Stay hydrated any place, any time: Chinese scientists develop low-cost sponge that can suck water from air

The diagram shows the two processes of LCP hydrogel during water harvesting: absorbing moisture at night, followed by desorption in a homemade device when heated by sunlight.
PHOTO: South China Morning Post

Scientists from China have developed a simple, low-cost, high-performance material with the potential to provide an endless supply of drinking water.

The spongy material can be used for atmospheric water harvesting almost anywhere at any time.

Using a simple home-made vessel, users can generate around 2.56kg of drinkable water with 1kg of the hi-tech material in one day, meeting the daily minimum water requirement of an adult.

And 1kg of the LCP hydrogel, which has a spongelike texture with a macroporous surface, costs just US$2.80 (S$3.86), according to the researchers’ estimate.

The work is being led by Tian Ye, an associate professor with Northeastern University in Liaoning. His team’s results were reported in a paper published in the peer-reviewed journal ACS Applied Materials & Interfaces this month.

Tian’s team employed a new method to rationally fabricate the macroporous hydrogel.

Lyu Tong, first author of the paper, said the unexpected discovery was made by accident.

“I was trying to replace the calcium chloride (CaCl2) with lithium chloride (LiCl) in preparation of hydrogel to check what happens. It turns out lithium chloride droplets inside the hydrogel stay unfrozen under minus 70 degrees Celsius. When it is put into a vacuum system, bubbles inside the droplets burst and create the macroporous structure,” she said.

The porous structures were later proven to be efficient in water sorption.

Traditional hydrogel undergoes passivation – meaning the outer layer tends to form a shell after saturation and block the absorption process.

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The Chinese team’s macroporous structure allowed sufficient contact between air and the inner layer, leading to higher performance in water sorption, the team said.

According to the paper, the hydrogel can absorb about 200 per cent of its weight overnight in around 90 per cent relative humidity. If put in water, the hydrogel absorbs 433 per cent of its own weight. Both percentages are much higher than research on other products.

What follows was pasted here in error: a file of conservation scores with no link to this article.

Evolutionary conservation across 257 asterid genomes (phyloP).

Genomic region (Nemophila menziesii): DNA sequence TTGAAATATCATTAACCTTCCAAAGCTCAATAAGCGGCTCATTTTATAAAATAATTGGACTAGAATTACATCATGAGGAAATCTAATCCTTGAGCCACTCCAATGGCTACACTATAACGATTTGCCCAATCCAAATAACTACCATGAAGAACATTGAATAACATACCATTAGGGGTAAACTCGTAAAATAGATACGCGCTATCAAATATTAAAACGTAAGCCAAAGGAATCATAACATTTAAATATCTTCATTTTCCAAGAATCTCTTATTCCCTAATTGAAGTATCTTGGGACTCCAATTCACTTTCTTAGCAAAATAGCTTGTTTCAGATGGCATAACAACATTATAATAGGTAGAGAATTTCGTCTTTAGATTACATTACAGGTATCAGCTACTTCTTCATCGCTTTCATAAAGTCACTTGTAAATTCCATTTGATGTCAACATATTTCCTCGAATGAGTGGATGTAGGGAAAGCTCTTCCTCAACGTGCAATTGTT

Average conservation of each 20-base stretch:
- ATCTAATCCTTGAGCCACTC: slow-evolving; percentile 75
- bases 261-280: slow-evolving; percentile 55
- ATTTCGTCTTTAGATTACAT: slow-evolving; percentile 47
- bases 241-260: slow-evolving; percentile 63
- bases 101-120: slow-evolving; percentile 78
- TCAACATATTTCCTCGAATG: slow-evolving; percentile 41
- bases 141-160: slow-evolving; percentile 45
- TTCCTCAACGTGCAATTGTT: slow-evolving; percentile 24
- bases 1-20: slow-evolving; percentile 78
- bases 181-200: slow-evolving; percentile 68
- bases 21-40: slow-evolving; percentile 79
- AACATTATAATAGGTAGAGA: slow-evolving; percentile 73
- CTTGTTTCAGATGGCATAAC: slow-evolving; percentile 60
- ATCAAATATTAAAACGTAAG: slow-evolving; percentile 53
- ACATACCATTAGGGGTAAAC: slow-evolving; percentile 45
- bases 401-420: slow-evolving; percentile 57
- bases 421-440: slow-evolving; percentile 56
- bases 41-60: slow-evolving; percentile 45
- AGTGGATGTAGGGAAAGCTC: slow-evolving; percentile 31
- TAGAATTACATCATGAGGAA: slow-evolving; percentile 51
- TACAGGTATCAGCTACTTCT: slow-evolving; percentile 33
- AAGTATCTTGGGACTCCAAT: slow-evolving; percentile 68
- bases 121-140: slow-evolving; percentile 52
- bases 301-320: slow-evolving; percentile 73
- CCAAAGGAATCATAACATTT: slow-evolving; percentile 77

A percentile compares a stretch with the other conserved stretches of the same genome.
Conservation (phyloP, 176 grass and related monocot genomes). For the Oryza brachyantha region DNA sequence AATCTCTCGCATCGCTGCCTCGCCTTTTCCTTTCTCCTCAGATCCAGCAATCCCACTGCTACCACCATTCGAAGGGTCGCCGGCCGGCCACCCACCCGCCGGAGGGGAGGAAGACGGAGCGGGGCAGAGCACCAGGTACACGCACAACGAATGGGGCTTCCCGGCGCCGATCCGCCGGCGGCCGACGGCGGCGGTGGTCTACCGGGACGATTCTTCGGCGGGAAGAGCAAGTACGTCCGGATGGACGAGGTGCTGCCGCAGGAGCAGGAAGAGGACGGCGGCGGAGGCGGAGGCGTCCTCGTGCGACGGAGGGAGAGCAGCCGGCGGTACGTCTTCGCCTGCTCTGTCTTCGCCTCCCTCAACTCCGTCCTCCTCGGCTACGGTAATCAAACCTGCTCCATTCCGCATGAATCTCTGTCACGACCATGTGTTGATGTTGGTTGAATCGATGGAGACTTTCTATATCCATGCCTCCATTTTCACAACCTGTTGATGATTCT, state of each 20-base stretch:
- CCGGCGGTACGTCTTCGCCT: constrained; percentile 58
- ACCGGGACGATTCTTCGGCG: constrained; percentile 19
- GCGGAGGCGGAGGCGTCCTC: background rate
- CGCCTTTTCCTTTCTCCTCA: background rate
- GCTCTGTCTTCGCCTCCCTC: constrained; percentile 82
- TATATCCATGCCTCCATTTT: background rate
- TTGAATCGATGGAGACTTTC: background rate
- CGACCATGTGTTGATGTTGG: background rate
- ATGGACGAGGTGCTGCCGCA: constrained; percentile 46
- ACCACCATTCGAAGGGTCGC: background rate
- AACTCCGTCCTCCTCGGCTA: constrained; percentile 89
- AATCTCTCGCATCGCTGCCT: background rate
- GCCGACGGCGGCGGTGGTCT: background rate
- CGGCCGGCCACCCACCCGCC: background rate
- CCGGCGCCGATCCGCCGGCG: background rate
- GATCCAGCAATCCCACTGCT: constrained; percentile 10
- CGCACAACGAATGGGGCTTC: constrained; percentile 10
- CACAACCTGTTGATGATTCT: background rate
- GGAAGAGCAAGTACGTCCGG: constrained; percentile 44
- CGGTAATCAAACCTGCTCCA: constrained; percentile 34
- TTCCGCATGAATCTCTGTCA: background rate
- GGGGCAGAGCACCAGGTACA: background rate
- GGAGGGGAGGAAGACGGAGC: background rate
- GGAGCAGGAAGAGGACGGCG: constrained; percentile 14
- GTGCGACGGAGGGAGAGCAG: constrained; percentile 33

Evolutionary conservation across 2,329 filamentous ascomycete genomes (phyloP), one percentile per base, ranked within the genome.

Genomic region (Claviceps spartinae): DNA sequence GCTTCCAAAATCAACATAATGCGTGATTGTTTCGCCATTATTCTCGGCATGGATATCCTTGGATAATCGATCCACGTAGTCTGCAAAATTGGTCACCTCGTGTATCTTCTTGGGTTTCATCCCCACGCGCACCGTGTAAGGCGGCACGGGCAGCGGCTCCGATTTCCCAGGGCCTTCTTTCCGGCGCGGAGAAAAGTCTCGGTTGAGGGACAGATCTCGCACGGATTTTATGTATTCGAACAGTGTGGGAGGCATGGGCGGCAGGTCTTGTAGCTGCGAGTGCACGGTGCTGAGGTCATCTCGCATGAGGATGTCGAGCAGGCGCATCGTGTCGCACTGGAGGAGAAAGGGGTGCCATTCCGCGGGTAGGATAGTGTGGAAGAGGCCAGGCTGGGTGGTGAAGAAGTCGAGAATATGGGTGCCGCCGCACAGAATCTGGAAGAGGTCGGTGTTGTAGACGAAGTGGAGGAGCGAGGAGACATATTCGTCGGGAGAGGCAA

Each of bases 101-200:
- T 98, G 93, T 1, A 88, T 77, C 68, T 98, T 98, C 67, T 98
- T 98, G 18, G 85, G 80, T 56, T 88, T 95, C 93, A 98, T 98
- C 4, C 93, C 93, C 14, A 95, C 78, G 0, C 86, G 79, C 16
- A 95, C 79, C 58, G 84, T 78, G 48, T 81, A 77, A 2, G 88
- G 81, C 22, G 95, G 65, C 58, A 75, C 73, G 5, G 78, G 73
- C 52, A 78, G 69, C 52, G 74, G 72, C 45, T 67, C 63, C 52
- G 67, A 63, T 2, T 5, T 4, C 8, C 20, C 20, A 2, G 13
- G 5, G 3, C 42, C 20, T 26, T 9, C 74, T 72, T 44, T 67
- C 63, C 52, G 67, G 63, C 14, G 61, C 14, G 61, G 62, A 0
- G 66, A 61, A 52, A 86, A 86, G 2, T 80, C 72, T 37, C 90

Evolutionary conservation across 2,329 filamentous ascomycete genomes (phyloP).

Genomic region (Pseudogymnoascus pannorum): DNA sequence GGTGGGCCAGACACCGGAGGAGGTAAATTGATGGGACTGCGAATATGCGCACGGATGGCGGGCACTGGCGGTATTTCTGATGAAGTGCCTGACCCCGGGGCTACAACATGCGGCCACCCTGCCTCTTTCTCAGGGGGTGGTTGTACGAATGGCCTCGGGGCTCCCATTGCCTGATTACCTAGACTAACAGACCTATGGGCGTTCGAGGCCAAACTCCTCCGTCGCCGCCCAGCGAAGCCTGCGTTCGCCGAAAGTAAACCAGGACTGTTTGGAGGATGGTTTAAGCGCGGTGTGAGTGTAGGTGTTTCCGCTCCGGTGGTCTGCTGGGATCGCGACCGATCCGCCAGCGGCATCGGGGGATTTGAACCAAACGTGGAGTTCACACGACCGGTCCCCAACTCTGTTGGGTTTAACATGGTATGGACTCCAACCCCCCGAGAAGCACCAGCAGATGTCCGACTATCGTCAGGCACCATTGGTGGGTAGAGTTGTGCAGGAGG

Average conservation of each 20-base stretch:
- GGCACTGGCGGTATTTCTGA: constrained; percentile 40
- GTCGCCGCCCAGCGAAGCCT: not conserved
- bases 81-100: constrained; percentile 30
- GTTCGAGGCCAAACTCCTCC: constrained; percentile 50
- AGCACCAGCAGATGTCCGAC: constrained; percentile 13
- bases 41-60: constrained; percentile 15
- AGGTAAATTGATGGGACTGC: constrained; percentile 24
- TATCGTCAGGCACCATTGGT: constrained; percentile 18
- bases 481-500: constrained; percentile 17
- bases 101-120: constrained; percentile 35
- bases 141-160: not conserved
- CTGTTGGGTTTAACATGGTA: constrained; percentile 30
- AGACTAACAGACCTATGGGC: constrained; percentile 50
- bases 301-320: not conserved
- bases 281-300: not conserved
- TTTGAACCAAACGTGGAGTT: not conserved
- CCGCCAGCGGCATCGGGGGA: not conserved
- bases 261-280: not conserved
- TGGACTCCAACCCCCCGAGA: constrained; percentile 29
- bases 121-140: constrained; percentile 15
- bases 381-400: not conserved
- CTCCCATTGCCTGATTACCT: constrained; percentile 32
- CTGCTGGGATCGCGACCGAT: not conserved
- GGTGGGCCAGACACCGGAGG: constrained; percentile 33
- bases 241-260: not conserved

The new technology provides a simple and affordable way of water harvesting in dry areas, according to Lyu.

Users can place hydrogel outside at night, and transfer it into a sealed vessel during the day. The water trapped in the material quickly vaporises when the temperature reaches 50 degrees Celsius under sunlight and with the help of a lens. The vapours condensate on the vessel walls and flow to the bottom.

Putting the sponge on a stove accelerates the process.

The researchers estimated it would take three cycles to draw more than 2kg of water from 1kg of material in a day.

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“Modification on vessel walls, such as using radiative cooling materials, will lower the wall temperature. This can further accelerate the condensation of water vapour and increase the amount of liquid water collected,” Lyu said.

The device is simple in structure and, since the collected water is similar to distilled water, it is safe to drink, according to the paper.

Real-world applications for the atmospheric water harvesting technology are easy to find.

Huang Zhijia, a team leader at an outdoor association in Beijing, says the innovative material would be welcomed by long-distance hikers.

“Normally, trekkers need to find water sources along the way. The device provides a new option,” she said.

Other than use in distressed and remote areas, the hydrogel also offers promising opportunities for functional materials, flexible electronics, tissue engineering and biomedical applications, according to Tian.

A usual limit for such water collecting devices is relative humidity, which is a measure of the amount of moisture in the air as a percentage of the maximum moisture the air can hold.

This hydrogel works in a broad range of humidities, from a relative humidity of 100 per cent to less than 20 per cent, covering most conditions on Earth – from a rainy morning in London in November to a sunny Las Vegas afternoon in June.

The porous structure also contributes to the stable physical properties of the hydrogel – it can be compressed or stretched without harming its performance. In a 10-day durability test, the hydrogel showed similar water yields in each cycle.

This article was first published in South China Morning Post.